Fernando Menéndez-Marsh, University of Groningen
The impact of Rome in central-western Iberia (second century BC- first century AD): A Landscape Archaeology perspective
I am a PhD student at the University of Groningen (Department of Classical and Mediterranean Archaeology). I studied Archaeology at the Complutense University of Madrid and the University of Sheffield. Later on, I specialized in Geographic Information Technologies when I obtained a master’s degree in Madrid again. During my career I have worked and studied in different archaeological research environments of Spain, Portugal and the UK. My interests are related to Landscape Archaeology and how to effectively use geospatial technologies for archaeological purposes. I recently started my PhD which is directed by professors T. Stek (KNIR and U. Groningen), T. de Haas (U. Groningen) and A. Carneiro (U. Évora, Portugal). Its goal is to understand this complex process in a regional perspective but to also contribute to the study of broader research questions related to Roman imperialism and colonization in the wider Mediterranean.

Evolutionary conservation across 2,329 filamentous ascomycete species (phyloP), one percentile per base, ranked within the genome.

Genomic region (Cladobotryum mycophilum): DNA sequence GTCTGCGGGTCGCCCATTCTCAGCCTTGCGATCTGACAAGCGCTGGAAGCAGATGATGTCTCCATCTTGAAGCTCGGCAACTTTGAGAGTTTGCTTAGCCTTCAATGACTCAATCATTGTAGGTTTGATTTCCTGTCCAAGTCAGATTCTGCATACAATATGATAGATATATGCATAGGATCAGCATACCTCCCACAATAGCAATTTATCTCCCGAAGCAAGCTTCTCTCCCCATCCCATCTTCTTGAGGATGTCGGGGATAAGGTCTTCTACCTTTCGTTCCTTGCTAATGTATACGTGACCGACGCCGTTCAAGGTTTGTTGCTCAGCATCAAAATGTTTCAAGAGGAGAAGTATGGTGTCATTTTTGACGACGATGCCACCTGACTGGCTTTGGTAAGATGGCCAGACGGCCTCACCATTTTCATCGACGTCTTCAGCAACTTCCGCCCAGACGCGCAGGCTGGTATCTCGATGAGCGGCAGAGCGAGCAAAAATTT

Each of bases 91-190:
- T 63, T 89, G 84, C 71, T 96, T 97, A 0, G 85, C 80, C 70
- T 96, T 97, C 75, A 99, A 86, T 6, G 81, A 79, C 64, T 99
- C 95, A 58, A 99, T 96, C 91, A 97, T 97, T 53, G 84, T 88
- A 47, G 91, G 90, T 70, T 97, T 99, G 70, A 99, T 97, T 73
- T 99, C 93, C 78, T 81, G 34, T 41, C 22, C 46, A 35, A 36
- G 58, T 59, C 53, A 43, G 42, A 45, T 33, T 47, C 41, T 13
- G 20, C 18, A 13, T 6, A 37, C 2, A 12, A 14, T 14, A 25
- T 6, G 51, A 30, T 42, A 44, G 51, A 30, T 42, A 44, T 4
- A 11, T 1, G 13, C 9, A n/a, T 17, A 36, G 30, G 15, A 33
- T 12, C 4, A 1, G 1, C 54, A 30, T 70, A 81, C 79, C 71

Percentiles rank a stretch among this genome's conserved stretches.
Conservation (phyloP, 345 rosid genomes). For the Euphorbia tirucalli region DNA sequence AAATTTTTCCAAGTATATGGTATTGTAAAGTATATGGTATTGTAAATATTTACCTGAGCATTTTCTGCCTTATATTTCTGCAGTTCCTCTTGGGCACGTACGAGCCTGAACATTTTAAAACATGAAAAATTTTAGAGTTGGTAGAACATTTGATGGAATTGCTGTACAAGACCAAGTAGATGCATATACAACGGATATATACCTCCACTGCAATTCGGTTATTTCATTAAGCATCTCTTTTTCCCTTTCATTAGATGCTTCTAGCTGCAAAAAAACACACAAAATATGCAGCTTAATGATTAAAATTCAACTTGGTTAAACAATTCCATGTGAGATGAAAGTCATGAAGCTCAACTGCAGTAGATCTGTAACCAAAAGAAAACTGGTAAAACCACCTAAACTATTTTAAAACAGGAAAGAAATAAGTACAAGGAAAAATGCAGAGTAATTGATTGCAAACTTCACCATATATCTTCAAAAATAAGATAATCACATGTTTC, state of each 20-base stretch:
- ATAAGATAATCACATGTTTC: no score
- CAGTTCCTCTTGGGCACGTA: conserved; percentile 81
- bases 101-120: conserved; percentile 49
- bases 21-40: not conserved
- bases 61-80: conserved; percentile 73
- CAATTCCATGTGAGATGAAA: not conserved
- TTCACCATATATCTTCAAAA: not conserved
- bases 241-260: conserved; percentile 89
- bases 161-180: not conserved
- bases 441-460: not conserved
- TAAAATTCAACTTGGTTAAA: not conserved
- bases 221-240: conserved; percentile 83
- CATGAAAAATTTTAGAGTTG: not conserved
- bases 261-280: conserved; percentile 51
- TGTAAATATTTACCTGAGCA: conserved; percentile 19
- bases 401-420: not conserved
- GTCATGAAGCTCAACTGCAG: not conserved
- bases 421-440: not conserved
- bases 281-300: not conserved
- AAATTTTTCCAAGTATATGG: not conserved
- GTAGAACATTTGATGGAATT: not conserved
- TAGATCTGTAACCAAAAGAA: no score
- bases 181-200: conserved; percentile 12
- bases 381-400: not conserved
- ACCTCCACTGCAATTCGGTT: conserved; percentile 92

Anastasia Nikulina, Leiden University
Hunter-gatherer impact on vegetation during the Last Interglacial and the Early Holocene in Europe
Starting from my bachelor and master studies, I was interested in digital archaeology. I applied GIS techniques and 3D modelling in various archaeological contexts in Siberia and Europe. Currently, I’m a PhD candidate at Leiden University (Faculty of Archaeology), and Early Stage Researcher of the Terranova Project (Marie Sklodowska Curie Programme). My primary focus revolves around the earliest anthropogenic impact on environment in Europe. I use a combination of agent-based modelling and GIS in conjunction with variable spatial datasets. The expected results of my study include the clarification and quantification of human-induced vegetation changes and maps of possible scenarios for anthropogenically modified landscapes.